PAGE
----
Liz Truss’s government has abandoned its plan to abolish the 45% top rate of income tax, following a turbulent reaction from international markets, and a mounting Conservative revolt over the policy.
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Peter Walker www.theguardian.com
The decision came on the second day of the Tory conference in Birmingham, which had been dominated by dissent from Conservative MPs about both a tax cut for the wealthiest, and the wider idea of increased borrowing to finance tax reductions.
The abolition of the top tax rate, a marginal tax applying to incomes of £150,000 and above, was announced 10 days ago by Kwarteng as part of a mini-budget, which also included promised reductions to corporation tax, national insurance and the basic rate of income tax.
It triggered turmoil in the City, and was criticised by the International Monetary Fund. After a steep rise in the cost of government debt, the Bank of England made a a £65bn emergency intervention to restore order.
At the conference, the former cabinet ministers Michael Gove and Grant Shapps had taken aim at the plan to cut the top income tax rate, with speculation the wider programme of tax cuts could be financed in part by cutting benefits.
Gove toured fringe events at the party conference in Birmingham to give his verdict on the plan, which he called “not Conservative”, hinting that he could vote against the measure in the Commons.
Shapps, the former transport secretary, used a column in the Times to say “this is not the time to be making big giveaways to those who need them least” because “when pain is around, pain must be shared”.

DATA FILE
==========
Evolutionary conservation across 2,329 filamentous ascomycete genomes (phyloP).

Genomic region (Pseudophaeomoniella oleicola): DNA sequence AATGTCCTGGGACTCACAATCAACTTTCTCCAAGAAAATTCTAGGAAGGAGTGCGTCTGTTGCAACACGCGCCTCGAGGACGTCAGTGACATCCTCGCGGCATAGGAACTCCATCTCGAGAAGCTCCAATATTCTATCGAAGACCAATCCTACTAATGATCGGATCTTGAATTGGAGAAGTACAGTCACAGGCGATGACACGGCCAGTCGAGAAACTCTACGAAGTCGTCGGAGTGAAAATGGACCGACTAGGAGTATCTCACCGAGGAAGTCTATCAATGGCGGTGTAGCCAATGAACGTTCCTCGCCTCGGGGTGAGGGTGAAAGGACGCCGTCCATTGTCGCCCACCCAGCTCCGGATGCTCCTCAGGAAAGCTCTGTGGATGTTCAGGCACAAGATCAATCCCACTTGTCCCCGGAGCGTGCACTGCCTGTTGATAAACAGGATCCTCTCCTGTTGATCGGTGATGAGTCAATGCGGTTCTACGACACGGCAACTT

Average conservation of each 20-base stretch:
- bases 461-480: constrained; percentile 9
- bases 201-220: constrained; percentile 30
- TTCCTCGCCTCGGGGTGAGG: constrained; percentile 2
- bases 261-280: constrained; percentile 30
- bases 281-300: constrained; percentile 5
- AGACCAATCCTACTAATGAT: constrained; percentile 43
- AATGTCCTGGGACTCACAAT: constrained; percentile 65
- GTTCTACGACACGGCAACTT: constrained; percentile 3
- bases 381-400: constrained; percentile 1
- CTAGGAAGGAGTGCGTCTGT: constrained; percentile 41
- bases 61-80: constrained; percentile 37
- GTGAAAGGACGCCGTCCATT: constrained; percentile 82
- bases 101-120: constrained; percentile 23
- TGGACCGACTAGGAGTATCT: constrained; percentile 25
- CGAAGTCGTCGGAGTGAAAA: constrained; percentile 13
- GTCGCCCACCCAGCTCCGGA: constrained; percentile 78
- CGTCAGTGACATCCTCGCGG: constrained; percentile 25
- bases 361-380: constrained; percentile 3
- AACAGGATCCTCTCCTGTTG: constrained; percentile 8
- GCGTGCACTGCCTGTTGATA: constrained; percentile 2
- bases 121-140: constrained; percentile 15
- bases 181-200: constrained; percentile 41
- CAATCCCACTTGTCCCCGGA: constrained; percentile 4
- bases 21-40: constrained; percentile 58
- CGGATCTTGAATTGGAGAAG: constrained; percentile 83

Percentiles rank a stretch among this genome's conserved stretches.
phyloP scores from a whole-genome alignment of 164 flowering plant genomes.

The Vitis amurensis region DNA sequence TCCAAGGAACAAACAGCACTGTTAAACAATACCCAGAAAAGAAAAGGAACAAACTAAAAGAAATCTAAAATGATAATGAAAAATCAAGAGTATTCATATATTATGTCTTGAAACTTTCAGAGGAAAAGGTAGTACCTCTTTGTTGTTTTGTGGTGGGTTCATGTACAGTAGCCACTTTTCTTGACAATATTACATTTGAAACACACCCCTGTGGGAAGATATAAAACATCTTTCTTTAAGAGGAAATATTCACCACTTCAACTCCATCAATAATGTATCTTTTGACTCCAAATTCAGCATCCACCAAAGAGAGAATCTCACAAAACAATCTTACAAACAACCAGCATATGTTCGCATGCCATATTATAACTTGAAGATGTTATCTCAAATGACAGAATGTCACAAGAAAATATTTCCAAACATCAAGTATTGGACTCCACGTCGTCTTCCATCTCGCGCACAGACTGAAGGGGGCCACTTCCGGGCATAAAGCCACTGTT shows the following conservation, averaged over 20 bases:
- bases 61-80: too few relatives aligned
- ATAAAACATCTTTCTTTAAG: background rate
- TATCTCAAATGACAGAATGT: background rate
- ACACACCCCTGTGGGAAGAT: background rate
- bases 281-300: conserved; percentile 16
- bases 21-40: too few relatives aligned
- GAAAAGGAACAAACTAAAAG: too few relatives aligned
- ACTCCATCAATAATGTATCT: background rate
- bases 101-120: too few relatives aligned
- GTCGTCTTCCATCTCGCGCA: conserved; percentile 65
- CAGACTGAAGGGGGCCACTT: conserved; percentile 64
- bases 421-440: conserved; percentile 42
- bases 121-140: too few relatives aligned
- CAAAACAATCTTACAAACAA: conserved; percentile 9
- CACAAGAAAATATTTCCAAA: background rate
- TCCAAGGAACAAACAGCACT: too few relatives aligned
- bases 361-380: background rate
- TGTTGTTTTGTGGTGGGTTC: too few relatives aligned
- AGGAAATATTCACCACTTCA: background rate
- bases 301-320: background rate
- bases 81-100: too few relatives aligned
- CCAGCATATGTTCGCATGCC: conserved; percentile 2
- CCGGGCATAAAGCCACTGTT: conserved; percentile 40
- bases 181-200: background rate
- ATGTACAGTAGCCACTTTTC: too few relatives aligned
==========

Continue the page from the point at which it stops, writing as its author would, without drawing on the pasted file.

“This bolt-from-the-blue abolition of the higher rate, compounded by the lack in communication that the PM acknowledges, is an unforced error that is harming the government’s economic credibility,” he said.
Damian Green, a former deputy prime minister, warned the Tories would lose the next election if “we end up painting ourselves as the party of the rich”.
The Tory ex-chancellor George Osborne said it was “touch and go whether the chancellor can survive” the fallout, telling the Andrew Neil Show it would be “curtains” for Kwarteng if his speech on Monday went badly.
The former minister Maria Caulfield said: “I can’t support the 45p tax removal when nurses are struggling to pay their bills.”
Truss has failed to rule out cuts in public spending to help balance the books, and the possibility of benefits facing a real-terms cut as earners on more than £150,000 have their taxes slashed.